By: James Pitt  Aug. 06, 2018
Severe sepsis kills 15 to 30% of the million Americans affected per year, according to NIH estimates. Septic shock accounts for a large share of those deaths.
To pinpoint opportunities for better septic shock care and prevention, Dexur analysts examined in-hospital mortality rates in Medicare-eligible patients in Michigan.
Septic shock struck patients with a wide range of conditions. 17 of the 100 hospitals examined reported at least 11 deaths from septic shock. Index diagnoses included dysfunctions of nearly every organ, with renal and heart conditions particularly common.
In the Michigan sample, septic shock was a major contributor to overall mortality rates for five conditions.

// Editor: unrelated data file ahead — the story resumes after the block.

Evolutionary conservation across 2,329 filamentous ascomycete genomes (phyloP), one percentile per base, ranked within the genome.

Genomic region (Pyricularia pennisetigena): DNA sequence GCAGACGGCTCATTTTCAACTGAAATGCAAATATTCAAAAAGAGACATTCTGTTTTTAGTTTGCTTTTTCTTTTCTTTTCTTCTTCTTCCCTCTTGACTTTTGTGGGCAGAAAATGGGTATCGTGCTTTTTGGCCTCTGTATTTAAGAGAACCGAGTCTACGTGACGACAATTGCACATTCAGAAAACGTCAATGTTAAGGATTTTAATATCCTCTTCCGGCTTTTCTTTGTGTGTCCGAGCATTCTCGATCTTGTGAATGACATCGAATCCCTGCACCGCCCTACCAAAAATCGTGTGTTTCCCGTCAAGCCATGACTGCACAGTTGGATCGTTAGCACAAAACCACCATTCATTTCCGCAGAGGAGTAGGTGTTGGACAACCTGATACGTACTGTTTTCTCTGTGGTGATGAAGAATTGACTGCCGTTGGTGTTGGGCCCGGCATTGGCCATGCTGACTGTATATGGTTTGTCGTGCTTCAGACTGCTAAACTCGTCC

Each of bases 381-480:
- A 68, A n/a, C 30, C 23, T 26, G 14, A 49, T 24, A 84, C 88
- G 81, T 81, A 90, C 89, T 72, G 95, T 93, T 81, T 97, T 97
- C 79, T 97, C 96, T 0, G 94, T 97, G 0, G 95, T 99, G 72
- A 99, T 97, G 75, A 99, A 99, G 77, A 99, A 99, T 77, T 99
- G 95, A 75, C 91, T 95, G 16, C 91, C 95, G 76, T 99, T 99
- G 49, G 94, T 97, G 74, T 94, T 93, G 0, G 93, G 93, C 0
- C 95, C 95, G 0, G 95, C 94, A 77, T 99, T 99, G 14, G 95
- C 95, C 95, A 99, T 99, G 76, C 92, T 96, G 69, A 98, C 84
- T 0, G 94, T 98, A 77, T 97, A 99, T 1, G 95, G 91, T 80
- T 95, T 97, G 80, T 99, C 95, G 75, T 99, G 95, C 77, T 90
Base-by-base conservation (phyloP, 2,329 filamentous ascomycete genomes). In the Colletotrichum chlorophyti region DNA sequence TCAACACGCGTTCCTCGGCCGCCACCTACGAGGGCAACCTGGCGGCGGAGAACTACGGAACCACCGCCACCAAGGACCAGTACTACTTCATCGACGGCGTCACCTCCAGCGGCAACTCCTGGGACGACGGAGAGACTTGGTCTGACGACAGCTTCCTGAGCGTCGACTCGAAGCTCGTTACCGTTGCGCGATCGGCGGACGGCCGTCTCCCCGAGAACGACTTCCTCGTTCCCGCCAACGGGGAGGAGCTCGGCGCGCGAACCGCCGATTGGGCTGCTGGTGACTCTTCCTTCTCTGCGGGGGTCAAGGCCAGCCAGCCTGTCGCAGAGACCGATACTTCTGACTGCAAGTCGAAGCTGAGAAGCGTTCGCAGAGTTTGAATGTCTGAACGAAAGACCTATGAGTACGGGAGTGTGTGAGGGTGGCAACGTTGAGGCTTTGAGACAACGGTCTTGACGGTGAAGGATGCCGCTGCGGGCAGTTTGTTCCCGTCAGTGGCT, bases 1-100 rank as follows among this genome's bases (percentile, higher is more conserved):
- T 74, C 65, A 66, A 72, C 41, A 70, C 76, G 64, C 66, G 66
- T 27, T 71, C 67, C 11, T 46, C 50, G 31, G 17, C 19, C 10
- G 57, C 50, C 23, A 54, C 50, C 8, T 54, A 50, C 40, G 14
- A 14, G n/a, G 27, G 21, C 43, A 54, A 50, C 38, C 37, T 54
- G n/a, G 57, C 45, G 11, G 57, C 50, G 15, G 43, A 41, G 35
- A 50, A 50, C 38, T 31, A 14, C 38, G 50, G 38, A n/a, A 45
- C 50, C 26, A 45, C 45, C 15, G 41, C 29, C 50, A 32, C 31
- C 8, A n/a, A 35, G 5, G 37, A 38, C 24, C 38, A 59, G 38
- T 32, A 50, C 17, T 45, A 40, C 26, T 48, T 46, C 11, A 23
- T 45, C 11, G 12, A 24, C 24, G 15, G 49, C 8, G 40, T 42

Data from the four hospitals is presented below.
The role of septic shock in mortality rates for four of those conditions is unsurprising. Respiratory infections are common index diagnoses for sepsis patients nationwide; according to Gauer 2013, pneumonia is the most common presentation for sepsis.
An unexpected finding was that septic shock was involved in a high proportion of DRG 001 (heart transplant) in-hospital deaths. For example at Spectrum Health Butterworth (Grand Rapids, MI), septic shock was involved in 3% of in-hospital deaths for DRG 001. This accounts for one-fifth of the 15% mortality rate in DRG 001 patients at this hospital. This may indicate a opportunity for targeted care.
For all DRGs reported in at least 11 patients at: